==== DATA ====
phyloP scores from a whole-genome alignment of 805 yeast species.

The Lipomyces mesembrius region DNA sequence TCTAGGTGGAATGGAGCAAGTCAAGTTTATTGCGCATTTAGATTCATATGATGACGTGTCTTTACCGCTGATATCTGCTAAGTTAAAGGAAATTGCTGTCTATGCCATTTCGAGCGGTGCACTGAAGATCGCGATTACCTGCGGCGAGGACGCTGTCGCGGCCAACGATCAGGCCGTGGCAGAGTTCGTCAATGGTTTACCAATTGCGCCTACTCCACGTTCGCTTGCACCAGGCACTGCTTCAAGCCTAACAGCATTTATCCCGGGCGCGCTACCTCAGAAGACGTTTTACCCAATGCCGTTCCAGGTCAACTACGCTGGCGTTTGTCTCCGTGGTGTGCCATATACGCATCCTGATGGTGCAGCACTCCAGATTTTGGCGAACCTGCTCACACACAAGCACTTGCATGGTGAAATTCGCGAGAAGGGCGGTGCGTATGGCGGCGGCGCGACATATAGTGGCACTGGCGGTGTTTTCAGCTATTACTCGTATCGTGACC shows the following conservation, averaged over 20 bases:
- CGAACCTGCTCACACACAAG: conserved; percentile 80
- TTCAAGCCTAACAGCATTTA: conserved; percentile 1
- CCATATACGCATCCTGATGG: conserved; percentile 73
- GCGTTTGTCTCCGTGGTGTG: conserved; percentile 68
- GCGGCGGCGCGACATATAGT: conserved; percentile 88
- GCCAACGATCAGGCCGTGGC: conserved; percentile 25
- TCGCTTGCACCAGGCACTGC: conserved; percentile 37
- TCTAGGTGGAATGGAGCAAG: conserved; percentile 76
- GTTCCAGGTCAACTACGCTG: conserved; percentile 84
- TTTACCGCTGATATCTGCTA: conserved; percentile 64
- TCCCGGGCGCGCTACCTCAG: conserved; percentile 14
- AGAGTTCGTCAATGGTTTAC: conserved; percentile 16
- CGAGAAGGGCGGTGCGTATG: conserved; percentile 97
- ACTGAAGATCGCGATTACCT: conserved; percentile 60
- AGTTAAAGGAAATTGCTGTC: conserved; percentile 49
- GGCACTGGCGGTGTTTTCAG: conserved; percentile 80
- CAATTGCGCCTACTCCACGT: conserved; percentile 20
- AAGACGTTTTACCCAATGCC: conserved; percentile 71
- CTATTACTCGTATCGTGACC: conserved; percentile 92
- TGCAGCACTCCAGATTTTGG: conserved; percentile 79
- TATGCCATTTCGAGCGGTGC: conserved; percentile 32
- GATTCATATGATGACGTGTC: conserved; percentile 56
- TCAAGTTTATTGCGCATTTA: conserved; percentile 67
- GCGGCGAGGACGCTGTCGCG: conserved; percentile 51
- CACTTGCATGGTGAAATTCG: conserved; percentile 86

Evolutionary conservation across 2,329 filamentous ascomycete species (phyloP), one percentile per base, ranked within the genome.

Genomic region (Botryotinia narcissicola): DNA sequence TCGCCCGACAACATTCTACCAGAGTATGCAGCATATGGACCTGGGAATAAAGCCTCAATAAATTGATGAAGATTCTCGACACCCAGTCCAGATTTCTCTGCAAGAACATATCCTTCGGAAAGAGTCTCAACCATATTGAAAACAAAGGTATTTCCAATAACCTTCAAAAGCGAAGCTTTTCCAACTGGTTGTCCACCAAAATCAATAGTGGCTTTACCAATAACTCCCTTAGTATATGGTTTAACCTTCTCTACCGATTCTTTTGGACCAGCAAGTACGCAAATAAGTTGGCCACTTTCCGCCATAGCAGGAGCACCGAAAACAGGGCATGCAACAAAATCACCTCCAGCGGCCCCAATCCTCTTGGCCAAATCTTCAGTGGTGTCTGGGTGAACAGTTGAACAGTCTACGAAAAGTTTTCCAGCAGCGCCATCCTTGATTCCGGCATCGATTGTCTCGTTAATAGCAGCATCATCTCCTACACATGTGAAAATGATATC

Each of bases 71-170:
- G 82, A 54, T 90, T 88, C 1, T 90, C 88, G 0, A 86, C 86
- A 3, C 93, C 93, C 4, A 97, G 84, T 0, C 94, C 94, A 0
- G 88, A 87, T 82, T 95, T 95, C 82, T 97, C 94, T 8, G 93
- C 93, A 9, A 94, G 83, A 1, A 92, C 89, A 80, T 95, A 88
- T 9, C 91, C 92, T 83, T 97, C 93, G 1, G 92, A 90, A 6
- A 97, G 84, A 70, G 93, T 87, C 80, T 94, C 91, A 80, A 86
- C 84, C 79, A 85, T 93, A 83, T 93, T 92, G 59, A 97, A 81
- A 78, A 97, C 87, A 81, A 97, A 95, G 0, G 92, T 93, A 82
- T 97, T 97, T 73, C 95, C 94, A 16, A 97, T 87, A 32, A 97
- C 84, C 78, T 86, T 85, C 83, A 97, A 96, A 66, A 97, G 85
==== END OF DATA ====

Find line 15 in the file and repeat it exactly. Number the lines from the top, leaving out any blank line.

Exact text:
- CGAGAAGGGCGGTGCGTATG: conserved; percentile 97